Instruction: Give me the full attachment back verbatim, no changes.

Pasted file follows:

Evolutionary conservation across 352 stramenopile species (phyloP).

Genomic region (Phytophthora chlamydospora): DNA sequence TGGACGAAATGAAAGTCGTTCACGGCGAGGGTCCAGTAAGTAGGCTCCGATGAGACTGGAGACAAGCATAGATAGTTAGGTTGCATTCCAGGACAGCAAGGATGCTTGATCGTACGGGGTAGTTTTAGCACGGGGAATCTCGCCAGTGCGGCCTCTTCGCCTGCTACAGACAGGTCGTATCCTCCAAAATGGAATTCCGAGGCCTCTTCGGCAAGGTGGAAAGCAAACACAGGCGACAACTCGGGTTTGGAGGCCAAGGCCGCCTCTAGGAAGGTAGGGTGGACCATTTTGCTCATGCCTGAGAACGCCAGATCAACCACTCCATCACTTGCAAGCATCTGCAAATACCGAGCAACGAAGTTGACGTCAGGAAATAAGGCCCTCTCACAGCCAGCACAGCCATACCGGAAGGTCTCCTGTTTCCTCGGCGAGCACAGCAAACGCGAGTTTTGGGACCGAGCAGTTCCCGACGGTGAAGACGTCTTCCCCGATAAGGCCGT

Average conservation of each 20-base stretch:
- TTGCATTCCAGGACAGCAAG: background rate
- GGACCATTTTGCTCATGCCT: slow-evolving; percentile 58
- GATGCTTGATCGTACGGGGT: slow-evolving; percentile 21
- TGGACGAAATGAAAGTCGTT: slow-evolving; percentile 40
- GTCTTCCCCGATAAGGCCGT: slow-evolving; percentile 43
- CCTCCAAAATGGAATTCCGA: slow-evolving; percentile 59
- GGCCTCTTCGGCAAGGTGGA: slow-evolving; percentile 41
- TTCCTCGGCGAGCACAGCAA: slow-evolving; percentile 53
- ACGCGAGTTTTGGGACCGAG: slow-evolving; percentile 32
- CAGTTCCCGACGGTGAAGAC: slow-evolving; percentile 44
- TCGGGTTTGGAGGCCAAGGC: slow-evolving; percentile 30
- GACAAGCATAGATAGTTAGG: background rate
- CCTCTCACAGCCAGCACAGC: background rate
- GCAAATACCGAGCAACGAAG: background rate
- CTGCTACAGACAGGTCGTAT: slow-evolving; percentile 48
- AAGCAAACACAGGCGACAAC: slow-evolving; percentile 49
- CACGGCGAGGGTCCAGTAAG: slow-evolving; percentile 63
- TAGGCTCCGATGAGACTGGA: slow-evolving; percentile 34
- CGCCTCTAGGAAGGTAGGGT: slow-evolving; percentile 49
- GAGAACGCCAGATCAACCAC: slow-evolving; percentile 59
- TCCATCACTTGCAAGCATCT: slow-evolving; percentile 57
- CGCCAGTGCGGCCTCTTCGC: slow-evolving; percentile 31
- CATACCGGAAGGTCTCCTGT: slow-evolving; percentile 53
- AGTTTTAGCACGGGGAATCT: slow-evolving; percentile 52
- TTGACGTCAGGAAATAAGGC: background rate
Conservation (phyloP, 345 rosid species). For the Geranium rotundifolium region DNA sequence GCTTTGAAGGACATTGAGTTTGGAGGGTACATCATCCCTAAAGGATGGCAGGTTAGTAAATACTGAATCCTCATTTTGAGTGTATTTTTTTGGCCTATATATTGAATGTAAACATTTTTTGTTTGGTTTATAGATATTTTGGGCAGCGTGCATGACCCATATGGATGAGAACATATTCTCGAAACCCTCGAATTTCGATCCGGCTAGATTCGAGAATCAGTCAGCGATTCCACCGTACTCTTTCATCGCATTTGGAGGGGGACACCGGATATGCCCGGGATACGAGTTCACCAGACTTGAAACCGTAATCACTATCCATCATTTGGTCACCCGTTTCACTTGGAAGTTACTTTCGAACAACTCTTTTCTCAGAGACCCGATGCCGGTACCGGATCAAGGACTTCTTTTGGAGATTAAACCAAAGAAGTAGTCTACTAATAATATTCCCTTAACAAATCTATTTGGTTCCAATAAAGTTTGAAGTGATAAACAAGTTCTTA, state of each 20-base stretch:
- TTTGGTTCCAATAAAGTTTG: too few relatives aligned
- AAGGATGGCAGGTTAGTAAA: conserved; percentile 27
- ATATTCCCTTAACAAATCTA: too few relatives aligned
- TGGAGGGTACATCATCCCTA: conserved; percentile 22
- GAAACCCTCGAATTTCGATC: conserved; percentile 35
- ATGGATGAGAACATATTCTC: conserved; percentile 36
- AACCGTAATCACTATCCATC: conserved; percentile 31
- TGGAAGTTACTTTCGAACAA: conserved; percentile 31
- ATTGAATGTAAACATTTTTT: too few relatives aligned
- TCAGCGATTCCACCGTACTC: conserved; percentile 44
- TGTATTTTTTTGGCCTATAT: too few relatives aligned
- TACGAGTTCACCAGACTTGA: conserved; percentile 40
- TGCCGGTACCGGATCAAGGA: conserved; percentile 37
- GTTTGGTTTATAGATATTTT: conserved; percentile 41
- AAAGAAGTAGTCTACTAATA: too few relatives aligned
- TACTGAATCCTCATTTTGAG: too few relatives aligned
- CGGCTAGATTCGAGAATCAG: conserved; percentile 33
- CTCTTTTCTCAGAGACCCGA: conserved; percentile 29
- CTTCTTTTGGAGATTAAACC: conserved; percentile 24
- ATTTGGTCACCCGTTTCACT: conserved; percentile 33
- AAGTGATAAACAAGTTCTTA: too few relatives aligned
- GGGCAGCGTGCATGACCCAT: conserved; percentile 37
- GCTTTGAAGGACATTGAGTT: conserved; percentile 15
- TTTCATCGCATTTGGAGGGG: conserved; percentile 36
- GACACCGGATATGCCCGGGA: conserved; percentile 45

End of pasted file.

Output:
Evolutionary conservation across 352 stramenopile species (phyloP).

Genomic region (Phytophthora chlamydospora): DNA sequence TGGACGAAATGAAAGTCGTTCACGGCGAGGGTCCAGTAAGTAGGCTCCGATGAGACTGGAGACAAGCATAGATAGTTAGGTTGCATTCCAGGACAGCAAGGATGCTTGATCGTACGGGGTAGTTTTAGCACGGGGAATCTCGCCAGTGCGGCCTCTTCGCCTGCTACAGACAGGTCGTATCCTCCAAAATGGAATTCCGAGGCCTCTTCGGCAAGGTGGAAAGCAAACACAGGCGACAACTCGGGTTTGGAGGCCAAGGCCGCCTCTAGGAAGGTAGGGTGGACCATTTTGCTCATGCCTGAGAACGCCAGATCAACCACTCCATCACTTGCAAGCATCTGCAAATACCGAGCAACGAAGTTGACGTCAGGAAATAAGGCCCTCTCACAGCCAGCACAGCCATACCGGAAGGTCTCCTGTTTCCTCGGCGAGCACAGCAAACGCGAGTTTTGGGACCGAGCAGTTCCCGACGGTGAAGACGTCTTCCCCGATAAGGCCGT

Average conservation of each 20-base stretch:
- TTGCATTCCAGGACAGCAAG: background rate
- GGACCATTTTGCTCATGCCT: slow-evolving; percentile 58
- GATGCTTGATCGTACGGGGT: slow-evolving; percentile 21
- TGGACGAAATGAAAGTCGTT: slow-evolving; percentile 40
- GTCTTCCCCGATAAGGCCGT: slow-evolving; percentile 43
- CCTCCAAAATGGAATTCCGA: slow-evolving; percentile 59
- GGCCTCTTCGGCAAGGTGGA: slow-evolving; percentile 41
- TTCCTCGGCGAGCACAGCAA: slow-evolving; percentile 53
- ACGCGAGTTTTGGGACCGAG: slow-evolving; percentile 32
- CAGTTCCCGACGGTGAAGAC: slow-evolving; percentile 44
- TCGGGTTTGGAGGCCAAGGC: slow-evolving; percentile 30
- GACAAGCATAGATAGTTAGG: background rate
- CCTCTCACAGCCAGCACAGC: background rate
- GCAAATACCGAGCAACGAAG: background rate
- CTGCTACAGACAGGTCGTAT: slow-evolving; percentile 48
- AAGCAAACACAGGCGACAAC: slow-evolving; percentile 49
- CACGGCGAGGGTCCAGTAAG: slow-evolving; percentile 63
- TAGGCTCCGATGAGACTGGA: slow-evolving; percentile 34
- CGCCTCTAGGAAGGTAGGGT: slow-evolving; percentile 49
- GAGAACGCCAGATCAACCAC: slow-evolving; percentile 59
- TCCATCACTTGCAAGCATCT: slow-evolving; percentile 57
- CGCCAGTGCGGCCTCTTCGC: slow-evolving; percentile 31
- CATACCGGAAGGTCTCCTGT: slow-evolving; percentile 53
- AGTTTTAGCACGGGGAATCT: slow-evolving; percentile 52
- TTGACGTCAGGAAATAAGGC: background rate
Conservation (phyloP, 345 rosid species). For the Geranium rotundifolium region DNA sequence GCTTTGAAGGACATTGAGTTTGGAGGGTACATCATCCCTAAAGGATGGCAGGTTAGTAAATACTGAATCCTCATTTTGAGTGTATTTTTTTGGCCTATATATTGAATGTAAACATTTTTTGTTTGGTTTATAGATATTTTGGGCAGCGTGCATGACCCATATGGATGAGAACATATTCTCGAAACCCTCGAATTTCGATCCGGCTAGATTCGAGAATCAGTCAGCGATTCCACCGTACTCTTTCATCGCATTTGGAGGGGGACACCGGATATGCCCGGGATACGAGTTCACCAGACTTGAAACCGTAATCACTATCCATCATTTGGTCACCCGTTTCACTTGGAAGTTACTTTCGAACAACTCTTTTCTCAGAGACCCGATGCCGGTACCGGATCAAGGACTTCTTTTGGAGATTAAACCAAAGAAGTAGTCTACTAATAATATTCCCTTAACAAATCTATTTGGTTCCAATAAAGTTTGAAGTGATAAACAAGTTCTTA, state of each 20-base stretch:
- TTTGGTTCCAATAAAGTTTG: too few relatives aligned
- AAGGATGGCAGGTTAGTAAA: conserved; percentile 27
- ATATTCCCTTAACAAATCTA: too few relatives aligned
- TGGAGGGTACATCATCCCTA: conserved; percentile 22
- GAAACCCTCGAATTTCGATC: conserved; percentile 35
- ATGGATGAGAACATATTCTC: conserved; percentile 36
- AACCGTAATCACTATCCATC: conserved; percentile 31
- TGGAAGTTACTTTCGAACAA: conserved; percentile 31
- ATTGAATGTAAACATTTTTT: too few relatives aligned
- TCAGCGATTCCACCGTACTC: conserved; percentile 44
- TGTATTTTTTTGGCCTATAT: too few relatives aligned
- TACGAGTTCACCAGACTTGA: conserved; percentile 40
- TGCCGGTACCGGATCAAGGA: conserved; percentile 37
- GTTTGGTTTATAGATATTTT: conserved; percentile 41
- AAAGAAGTAGTCTACTAATA: too few relatives aligned
- TACTGAATCCTCATTTTGAG: too few relatives aligned
- CGGCTAGATTCGAGAATCAG: conserved; percentile 33
- CTCTTTTCTCAGAGACCCGA: conserved; percentile 29
- CTTCTTTTGGAGATTAAACC: conserved; percentile 24
- ATTTGGTCACCCGTTTCACT: conserved; percentile 33
- AAGTGATAAACAAGTTCTTA: too few relatives aligned
- GGGCAGCGTGCATGACCCAT: conserved; percentile 37
- GCTTTGAAGGACATTGAGTT: conserved; percentile 15
- TTTCATCGCATTTGGAGGGG: conserved; percentile 36
- GACACCGGATATGCCCGGGA: conserved; percentile 45